Too many cooks may spoil the broth, but the Virginia Department of Alcoholic Beverage Control (ABC) Bureau of Law Enforcement understands that more is better when it comes to ensuring safe communities flourish in the commonwealth.
Virginia ABC has recently launched a new training program to empower local law enforcement agencies around Virginia to better respond to the most pressing alcohol-related problems in their jurisdictions. Administered by the National Liquor Law Enforcement Association (NLLEA) and funded by the National Highway Traffic Safety Administration (NHTSA), the training program provides instruction on the commonwealth’s ABC laws and regulations and strategies for their enforcement.
Designated agents from Virginia ABC’s Enforcement Division launched the program in May. The Portsmouth and Norfolk police departments were the first to take advantage of a new four-hour Alcohol Law Enforcement Specialist Training (ALEST) program. A staple curriculum used by Virginia ABC Enforcement to provide training for in-service law enforcement academies throughout the state, ALEST has been retooled to a more concise and flexible format for the purpose of the new grant-funded program.
While the training program includes core instruction in the role of local police in the enforcement of alcohol laws and regulations, it was designed to provide a customized menu of training options based on the needs of each law enforcement agency. Training topics include:
“The overall goal is to partner with local police and licensees to proactively reduce incidents involving alcohol,” explained Virginia ABC Senior Special Agent David Huff, who oversees the training program. “We want to empower local officers by providing strategies and tactics on how to deal with intoxicated customers and other alcohol issues.”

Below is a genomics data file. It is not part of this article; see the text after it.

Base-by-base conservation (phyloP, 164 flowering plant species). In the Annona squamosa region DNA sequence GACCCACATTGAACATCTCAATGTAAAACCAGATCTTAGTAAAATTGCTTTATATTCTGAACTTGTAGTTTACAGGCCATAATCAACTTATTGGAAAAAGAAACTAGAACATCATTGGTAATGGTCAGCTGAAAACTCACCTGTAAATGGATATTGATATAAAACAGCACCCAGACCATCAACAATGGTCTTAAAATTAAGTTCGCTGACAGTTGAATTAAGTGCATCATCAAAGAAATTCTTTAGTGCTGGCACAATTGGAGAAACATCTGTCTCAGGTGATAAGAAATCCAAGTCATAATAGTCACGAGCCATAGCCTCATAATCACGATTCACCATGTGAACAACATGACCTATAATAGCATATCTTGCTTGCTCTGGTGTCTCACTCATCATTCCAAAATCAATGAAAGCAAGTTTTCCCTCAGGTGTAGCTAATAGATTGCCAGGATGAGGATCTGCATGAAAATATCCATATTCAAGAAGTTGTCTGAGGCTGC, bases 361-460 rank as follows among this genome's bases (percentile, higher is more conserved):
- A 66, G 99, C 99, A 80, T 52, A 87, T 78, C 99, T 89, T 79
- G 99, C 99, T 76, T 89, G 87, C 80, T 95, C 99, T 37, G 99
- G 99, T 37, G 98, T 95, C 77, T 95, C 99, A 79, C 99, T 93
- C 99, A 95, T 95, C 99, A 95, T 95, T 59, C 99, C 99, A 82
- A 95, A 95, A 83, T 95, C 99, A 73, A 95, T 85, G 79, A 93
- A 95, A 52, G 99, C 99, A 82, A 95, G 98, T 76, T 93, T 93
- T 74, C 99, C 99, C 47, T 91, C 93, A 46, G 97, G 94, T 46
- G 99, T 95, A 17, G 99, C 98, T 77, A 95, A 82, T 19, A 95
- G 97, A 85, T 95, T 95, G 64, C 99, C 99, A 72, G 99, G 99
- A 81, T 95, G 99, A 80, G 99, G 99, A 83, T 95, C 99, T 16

The training can be tailored to fit tight local law enforcement schedules, ranging from a quick, 20-minute briefing to a complete four-hour program, according to Huff. The grant program extends through November. By its conclusion, Virginia ABC plans to provide training to at least 20 jurisdictions. Training sessions for police and sheriff’s departments scheduled so far include Colonial Heights, Petersburg, Hopewell and Virginia State University on June 24 and Virginia Beach on July 27.
“Local law enforcement is involved on a regular basis with alcohol issues,” said Special Policy Advisor for ABC Law Enforcement Ryant Washington. “The relationship between licensees and police should ideally be a partnership.”
The training program is supportive of recent recommendations from the Virginia ABC Enforcement Expert Review Panel including a renewed focus on ABC licensee regulatory matters, as well as the establishment of stronger relationships among local and campus law enforcement.
“Virginia ABC sought, and was awarded, the NLLEA grant due to its commitment to engage with local law enforcement to form an effective partnership in enforcing Virginia’s ABC laws,” said ABC Chief Operating Officer Travis Hill. “Virginia ABC’s enforcement training program is just one of the ways ABC Enforcement is giving effect to the recommendations and guidance put forward under Governor McAuliffe’s Executive Order 40.”
###The Virginia Department of Alcoholic Beverage Control (ABC) is a major source of revenue for the commonwealth, contributing more than $1.8 billion to the general fund in the last five years. The agency currently operates 359 state stores. Its Bureau of Law Enforcement oversees more than 17,000 ABC licensed establishments while the Hearings and Appeals Division considers more than 700 cases each year. The agency also provides alcohol education and prevention programs for people of all ages. ABC is committed to progress and innovation in carrying out its control, service and revenue mission.
National Grant Funds Virginia ABC Effort to Build Community Policing